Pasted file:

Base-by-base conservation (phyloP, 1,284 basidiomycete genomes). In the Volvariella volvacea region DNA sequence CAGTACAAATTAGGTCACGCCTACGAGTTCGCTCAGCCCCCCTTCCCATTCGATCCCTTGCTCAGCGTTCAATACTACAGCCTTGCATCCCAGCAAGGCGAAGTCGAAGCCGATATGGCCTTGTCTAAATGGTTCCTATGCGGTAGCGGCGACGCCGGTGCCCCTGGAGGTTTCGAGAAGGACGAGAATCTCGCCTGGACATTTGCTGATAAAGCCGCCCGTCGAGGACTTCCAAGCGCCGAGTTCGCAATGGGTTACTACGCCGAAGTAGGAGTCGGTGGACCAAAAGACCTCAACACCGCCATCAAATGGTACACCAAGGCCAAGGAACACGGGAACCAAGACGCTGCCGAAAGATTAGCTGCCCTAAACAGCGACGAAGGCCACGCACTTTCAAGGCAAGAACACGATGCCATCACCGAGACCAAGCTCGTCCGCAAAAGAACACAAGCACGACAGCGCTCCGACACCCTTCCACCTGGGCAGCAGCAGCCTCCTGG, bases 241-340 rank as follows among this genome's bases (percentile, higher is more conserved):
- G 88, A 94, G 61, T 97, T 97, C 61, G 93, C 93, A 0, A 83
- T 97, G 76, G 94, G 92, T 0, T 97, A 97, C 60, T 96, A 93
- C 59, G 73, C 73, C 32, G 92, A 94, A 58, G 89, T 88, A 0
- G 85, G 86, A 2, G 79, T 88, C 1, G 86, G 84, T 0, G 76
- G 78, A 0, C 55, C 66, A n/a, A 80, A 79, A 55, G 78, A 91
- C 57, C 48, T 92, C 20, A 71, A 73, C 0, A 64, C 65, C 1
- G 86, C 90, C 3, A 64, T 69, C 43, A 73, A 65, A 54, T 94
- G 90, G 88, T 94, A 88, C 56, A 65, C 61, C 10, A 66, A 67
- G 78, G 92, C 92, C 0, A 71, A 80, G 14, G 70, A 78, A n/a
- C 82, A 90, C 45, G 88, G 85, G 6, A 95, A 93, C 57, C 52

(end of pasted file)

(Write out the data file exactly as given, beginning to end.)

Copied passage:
Base-by-base conservation (phyloP, 1,284 basidiomycete genomes). In the Volvariella volvacea region DNA sequence CAGTACAAATTAGGTCACGCCTACGAGTTCGCTCAGCCCCCCTTCCCATTCGATCCCTTGCTCAGCGTTCAATACTACAGCCTTGCATCCCAGCAAGGCGAAGTCGAAGCCGATATGGCCTTGTCTAAATGGTTCCTATGCGGTAGCGGCGACGCCGGTGCCCCTGGAGGTTTCGAGAAGGACGAGAATCTCGCCTGGACATTTGCTGATAAAGCCGCCCGTCGAGGACTTCCAAGCGCCGAGTTCGCAATGGGTTACTACGCCGAAGTAGGAGTCGGTGGACCAAAAGACCTCAACACCGCCATCAAATGGTACACCAAGGCCAAGGAACACGGGAACCAAGACGCTGCCGAAAGATTAGCTGCCCTAAACAGCGACGAAGGCCACGCACTTTCAAGGCAAGAACACGATGCCATCACCGAGACCAAGCTCGTCCGCAAAAGAACACAAGCACGACAGCGCTCCGACACCCTTCCACCTGGGCAGCAGCAGCCTCCTGG, bases 241-340 rank as follows among this genome's bases (percentile, higher is more conserved):
- G 88, A 94, G 61, T 97, T 97, C 61, G 93, C 93, A 0, A 83
- T 97, G 76, G 94, G 92, T 0, T 97, A 97, C 60, T 96, A 93
- C 59, G 73, C 73, C 32, G 92, A 94, A 58, G 89, T 88, A 0
- G 85, G 86, A 2, G 79, T 88, C 1, G 86, G 84, T 0, G 76
- G 78, A 0, C 55, C 66, A n/a, A 80, A 79, A 55, G 78, A 91
- C 57, C 48, T 92, C 20, A 71, A 73, C 0, A 64, C 65, C 1
- G 86, C 90, C 3, A 64, T 69, C 43, A 73, A 65, A 54, T 94
- G 90, G 88, T 94, A 88, C 56, A 65, C 61, C 10, A 66, A 67
- G 78, G 92, C 92, C 0, A 71, A 80, G 14, G 70, A 78, A n/a
- C 82, A 90, C 45, G 88, G 85, G 6, A 95, A 93, C 57, C 52